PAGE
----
This is the Key: To fulfill the duties above, you must be tech-savvy with a Co-op provided iPad. You’ll rely on this iPad for all Co-op Microsoft Outlook email, archived documents, the monthly board packet in the DirectorPoint app and other uses. Staff will train you, but you will need to earn your tech wings quickly because you will be flying solo with your iPad in short order.
What Co-op Actions Does an Individual Director Take?
None. The board of directors collectively takes action by:
- Approving General Policies, Annual Budgets, Special Contracts, Capital Credit Retirements, Bylaw Amendments, And Rate Schedules;
- Hiring A CEO, An Audit Firm, And Corporate Counsel;
- Establishing The Annual Meeting Date And Monthly Meeting Dates;
- Appointing Voting Delegates To Affiliated Entities’ Annual Meetings And Approving Directors To The Operation Roundup Trust Board;
- Monitoring The Co-Op’s Operations Through The CEO. A Director Makes Decisions In Collaboration With Six Fellow Directors As A Board. A High- Functioning Board Consists Of Directors With High Emotional Intelligence Demonstrating Mutual Respect And Seeking Out Each Other’s Perspectives To Inform Their Own Perspective On Pending Board Action. Specifically, Mutual Respect Means That Differences Of Opinion On Matters Considered And Acted Upon By The Board Should Not Be Shared Outside The Boardroom.
What is the Commitment?
Kankakee Valley’s board of directors meets about twelve times during the year. The board meets monthly, typically on the 2nd Monday convening at 6:30 p.m., but 4 p.m. meetings are also held occasionally during the winter months. Board meetings last approximately 2 to 3 hours and require at least an equal amount of time for advance preparation and study.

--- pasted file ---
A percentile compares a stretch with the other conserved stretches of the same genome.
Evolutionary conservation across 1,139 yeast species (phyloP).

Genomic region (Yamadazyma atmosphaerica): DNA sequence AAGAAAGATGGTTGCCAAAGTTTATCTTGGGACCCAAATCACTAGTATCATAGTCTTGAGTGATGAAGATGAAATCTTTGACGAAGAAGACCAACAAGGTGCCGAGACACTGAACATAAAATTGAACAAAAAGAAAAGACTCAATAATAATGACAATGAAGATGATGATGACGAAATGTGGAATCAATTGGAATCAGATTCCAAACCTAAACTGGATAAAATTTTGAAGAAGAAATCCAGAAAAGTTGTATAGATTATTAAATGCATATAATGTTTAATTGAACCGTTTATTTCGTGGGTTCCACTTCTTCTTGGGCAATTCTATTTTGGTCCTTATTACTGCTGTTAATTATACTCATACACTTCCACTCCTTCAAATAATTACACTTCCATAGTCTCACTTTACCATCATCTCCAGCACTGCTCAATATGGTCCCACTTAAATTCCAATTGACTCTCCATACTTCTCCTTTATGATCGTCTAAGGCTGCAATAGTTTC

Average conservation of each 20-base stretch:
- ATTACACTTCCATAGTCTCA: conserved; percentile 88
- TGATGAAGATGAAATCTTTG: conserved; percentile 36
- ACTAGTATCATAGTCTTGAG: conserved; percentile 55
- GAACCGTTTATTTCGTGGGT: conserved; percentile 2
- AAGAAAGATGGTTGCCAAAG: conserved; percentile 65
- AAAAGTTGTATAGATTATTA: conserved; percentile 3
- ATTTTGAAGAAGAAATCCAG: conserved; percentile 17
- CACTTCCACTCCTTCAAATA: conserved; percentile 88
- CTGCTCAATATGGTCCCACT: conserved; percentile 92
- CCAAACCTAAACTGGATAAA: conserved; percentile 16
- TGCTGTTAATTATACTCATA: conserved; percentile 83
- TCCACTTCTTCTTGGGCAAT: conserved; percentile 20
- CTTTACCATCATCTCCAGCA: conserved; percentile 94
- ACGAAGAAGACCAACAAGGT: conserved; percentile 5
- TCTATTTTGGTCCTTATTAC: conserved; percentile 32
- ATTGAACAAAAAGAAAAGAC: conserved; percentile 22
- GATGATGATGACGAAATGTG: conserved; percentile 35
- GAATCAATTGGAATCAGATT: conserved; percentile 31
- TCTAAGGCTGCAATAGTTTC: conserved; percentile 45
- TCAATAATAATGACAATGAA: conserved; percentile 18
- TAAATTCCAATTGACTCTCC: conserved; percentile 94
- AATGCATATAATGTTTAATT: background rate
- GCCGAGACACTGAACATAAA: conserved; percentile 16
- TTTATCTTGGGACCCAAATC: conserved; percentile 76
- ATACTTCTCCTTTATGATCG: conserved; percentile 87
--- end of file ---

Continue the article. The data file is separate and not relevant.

Kankakee Valley directors spend at least 8 to 12 hours a month reading industry-related materials and news to stay abreast of policy trends and information. You’ll also receive co-op and industry trade publications. You’ll be reading about energy industry trends and research, oftentimes sprinkled with acronyms and technical jargon that you’ll wonder about, and be expected to find out about.
As an elected representative voted on by the entire membership, you’ll be expected to be open to talking about co-op issues with members in your neighborhood and throughout Kankakee Valley’s service area. The CEO is the Co-op’s spokesperson and can answer any member’s questions, so your role is to be a member-ambassador connecting the Co-op to its members.
Kankakee Valley directors travel to out-of-town meetings 2 to 3 times during the year. Additionally, multiple-day, out-of-state travel is required 2 to 3 times annually in order to attend meetings addressing industry issues and for educational purposes.
Co-op policy requires that all directors must earn a Credentialed Cooperative Director (CCD) Certificate through the National Rural Electric Cooperative Association (NRECA). The Certificate is awarded by NRECA upon the successful completion of 5 courses: Director Duties and Liabilities, Understanding the Electric Business, Board Operations and Process, Strategic Planning, and Financial Decision-Making. These courses are held at Indiana Electric Cooperative Association in Indianapolis and prior to national and regional meetings. Each session lasts 1 or 2 days. The policy requires that directors attain certification within 2 years after being elected.